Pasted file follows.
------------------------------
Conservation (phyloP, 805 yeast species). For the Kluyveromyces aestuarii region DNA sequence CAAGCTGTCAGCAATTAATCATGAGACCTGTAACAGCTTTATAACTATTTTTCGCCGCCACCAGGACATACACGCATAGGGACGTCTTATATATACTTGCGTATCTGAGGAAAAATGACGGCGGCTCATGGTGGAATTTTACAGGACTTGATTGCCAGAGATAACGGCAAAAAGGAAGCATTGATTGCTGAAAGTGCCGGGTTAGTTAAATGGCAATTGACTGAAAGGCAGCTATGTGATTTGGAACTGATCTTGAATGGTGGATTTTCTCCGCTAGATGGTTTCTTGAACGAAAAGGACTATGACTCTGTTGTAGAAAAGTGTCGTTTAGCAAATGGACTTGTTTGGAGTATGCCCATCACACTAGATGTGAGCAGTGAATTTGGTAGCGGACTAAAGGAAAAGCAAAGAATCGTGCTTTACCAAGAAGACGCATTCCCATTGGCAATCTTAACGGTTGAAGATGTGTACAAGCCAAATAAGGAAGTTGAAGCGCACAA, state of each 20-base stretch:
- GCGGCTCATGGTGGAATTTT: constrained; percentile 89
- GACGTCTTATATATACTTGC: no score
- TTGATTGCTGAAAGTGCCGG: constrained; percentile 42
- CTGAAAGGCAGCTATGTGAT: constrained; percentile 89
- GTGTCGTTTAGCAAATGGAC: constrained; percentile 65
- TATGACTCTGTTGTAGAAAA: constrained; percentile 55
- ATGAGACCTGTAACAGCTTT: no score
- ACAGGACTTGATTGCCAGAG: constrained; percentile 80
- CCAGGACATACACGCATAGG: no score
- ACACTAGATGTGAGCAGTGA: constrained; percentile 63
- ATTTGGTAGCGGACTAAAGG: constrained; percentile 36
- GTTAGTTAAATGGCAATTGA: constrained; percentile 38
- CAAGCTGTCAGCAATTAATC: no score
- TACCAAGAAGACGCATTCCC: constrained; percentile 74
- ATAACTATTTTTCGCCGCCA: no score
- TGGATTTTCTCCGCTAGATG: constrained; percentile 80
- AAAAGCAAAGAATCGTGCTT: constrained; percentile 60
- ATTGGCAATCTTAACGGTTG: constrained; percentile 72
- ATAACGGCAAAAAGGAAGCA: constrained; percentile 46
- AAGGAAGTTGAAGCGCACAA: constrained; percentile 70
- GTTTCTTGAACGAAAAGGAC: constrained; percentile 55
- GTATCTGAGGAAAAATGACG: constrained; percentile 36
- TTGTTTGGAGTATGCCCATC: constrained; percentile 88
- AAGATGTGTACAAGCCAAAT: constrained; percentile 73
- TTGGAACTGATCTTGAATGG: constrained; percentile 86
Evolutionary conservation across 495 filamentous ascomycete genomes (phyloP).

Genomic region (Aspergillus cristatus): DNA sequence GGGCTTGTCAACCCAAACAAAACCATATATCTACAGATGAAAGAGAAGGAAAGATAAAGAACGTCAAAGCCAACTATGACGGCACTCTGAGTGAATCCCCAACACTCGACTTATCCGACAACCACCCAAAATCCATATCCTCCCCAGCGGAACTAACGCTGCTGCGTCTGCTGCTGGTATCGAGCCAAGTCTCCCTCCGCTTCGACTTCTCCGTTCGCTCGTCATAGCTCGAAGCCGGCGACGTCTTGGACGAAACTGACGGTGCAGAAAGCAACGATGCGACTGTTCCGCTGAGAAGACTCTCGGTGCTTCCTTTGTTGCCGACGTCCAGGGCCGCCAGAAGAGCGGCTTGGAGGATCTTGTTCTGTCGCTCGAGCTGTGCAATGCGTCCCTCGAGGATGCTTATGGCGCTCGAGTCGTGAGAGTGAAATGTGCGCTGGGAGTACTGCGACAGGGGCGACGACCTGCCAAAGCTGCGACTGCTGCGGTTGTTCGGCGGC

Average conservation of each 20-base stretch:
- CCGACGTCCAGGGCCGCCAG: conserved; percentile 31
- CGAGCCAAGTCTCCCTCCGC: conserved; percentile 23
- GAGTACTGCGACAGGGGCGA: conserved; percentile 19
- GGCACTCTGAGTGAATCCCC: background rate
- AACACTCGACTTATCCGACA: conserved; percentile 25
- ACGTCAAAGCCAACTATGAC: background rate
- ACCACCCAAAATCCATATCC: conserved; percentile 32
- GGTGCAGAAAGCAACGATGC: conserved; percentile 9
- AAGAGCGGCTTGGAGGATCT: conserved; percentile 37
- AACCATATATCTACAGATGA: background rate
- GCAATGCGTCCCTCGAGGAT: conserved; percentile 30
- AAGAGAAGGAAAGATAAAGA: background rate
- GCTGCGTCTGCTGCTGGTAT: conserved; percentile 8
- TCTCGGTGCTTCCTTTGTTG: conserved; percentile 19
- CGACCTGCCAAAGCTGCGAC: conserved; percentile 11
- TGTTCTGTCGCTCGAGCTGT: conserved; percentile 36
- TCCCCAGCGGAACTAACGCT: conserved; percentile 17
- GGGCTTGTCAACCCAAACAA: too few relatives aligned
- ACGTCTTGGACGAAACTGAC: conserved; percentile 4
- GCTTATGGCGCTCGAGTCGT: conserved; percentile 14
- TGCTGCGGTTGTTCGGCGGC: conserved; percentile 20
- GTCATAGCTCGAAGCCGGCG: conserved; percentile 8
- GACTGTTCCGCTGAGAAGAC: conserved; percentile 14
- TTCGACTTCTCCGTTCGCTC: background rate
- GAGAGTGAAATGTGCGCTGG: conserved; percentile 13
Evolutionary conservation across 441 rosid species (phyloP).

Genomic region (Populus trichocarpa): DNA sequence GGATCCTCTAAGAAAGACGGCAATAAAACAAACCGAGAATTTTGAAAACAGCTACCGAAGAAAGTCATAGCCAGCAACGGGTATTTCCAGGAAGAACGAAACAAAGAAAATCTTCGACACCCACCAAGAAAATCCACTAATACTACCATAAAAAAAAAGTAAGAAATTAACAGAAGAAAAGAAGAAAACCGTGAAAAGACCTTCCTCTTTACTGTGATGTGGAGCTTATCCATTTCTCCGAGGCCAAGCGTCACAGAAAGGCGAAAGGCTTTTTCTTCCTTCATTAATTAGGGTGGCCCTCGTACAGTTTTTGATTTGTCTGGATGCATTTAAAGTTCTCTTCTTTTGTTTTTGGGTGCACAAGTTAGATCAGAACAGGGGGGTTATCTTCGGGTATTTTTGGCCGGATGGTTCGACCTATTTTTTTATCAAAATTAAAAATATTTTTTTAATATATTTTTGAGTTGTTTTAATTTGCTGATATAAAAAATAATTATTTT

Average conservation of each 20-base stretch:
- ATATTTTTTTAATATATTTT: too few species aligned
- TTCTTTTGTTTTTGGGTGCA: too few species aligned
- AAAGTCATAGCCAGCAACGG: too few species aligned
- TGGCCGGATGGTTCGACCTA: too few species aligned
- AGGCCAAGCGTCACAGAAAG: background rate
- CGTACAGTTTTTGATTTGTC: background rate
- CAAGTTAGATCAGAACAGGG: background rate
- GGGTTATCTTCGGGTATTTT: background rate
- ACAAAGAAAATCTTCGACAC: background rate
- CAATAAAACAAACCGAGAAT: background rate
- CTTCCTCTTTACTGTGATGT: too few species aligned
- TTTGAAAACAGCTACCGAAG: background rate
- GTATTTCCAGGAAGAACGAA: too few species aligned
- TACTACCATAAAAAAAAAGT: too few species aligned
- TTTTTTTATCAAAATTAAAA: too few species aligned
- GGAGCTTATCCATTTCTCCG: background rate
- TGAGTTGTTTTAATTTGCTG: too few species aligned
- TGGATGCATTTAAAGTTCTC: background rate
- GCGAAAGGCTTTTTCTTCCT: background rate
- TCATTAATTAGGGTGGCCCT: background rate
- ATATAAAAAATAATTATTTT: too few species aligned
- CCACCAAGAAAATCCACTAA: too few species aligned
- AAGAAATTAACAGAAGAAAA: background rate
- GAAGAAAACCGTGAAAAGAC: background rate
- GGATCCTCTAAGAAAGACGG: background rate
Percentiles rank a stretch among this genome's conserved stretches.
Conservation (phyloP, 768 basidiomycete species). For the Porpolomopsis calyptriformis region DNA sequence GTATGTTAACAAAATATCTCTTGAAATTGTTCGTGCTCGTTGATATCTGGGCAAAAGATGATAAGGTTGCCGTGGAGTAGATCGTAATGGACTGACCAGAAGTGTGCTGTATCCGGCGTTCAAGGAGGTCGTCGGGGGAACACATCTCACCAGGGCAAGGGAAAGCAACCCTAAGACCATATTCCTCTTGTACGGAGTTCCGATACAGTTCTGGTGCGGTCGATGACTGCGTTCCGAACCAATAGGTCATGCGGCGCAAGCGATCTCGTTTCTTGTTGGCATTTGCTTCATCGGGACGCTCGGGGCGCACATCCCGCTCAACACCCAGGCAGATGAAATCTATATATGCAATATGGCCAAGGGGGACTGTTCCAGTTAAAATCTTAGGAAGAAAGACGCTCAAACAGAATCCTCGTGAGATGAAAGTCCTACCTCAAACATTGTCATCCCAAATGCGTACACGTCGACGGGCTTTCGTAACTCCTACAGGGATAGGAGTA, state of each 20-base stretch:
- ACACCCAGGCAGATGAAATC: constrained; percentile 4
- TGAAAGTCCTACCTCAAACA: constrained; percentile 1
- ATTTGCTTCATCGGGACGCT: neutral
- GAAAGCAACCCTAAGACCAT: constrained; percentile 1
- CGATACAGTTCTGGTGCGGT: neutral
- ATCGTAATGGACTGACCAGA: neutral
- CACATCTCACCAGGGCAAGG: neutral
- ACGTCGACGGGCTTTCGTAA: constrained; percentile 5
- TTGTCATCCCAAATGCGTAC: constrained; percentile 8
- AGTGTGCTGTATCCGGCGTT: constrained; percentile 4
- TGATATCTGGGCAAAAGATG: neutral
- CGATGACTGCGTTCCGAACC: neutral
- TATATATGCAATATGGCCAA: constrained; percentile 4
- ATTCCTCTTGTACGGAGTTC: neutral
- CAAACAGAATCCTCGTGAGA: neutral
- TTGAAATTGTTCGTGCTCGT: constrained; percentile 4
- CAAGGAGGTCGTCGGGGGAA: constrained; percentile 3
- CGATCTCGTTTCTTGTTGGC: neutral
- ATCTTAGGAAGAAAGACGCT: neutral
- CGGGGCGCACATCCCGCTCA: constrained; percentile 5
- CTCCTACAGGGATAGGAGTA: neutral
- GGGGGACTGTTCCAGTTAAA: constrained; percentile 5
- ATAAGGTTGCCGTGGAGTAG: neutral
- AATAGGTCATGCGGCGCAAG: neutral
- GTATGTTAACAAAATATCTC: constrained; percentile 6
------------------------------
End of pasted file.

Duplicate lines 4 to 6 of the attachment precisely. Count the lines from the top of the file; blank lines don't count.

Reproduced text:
- TTGATTGCTGAAAGTGCCGG: constrained; percentile 42
- CTGAAAGGCAGCTATGTGAT: constrained; percentile 89
- GTGTCGTTTAGCAAATGGAC: constrained; percentile 65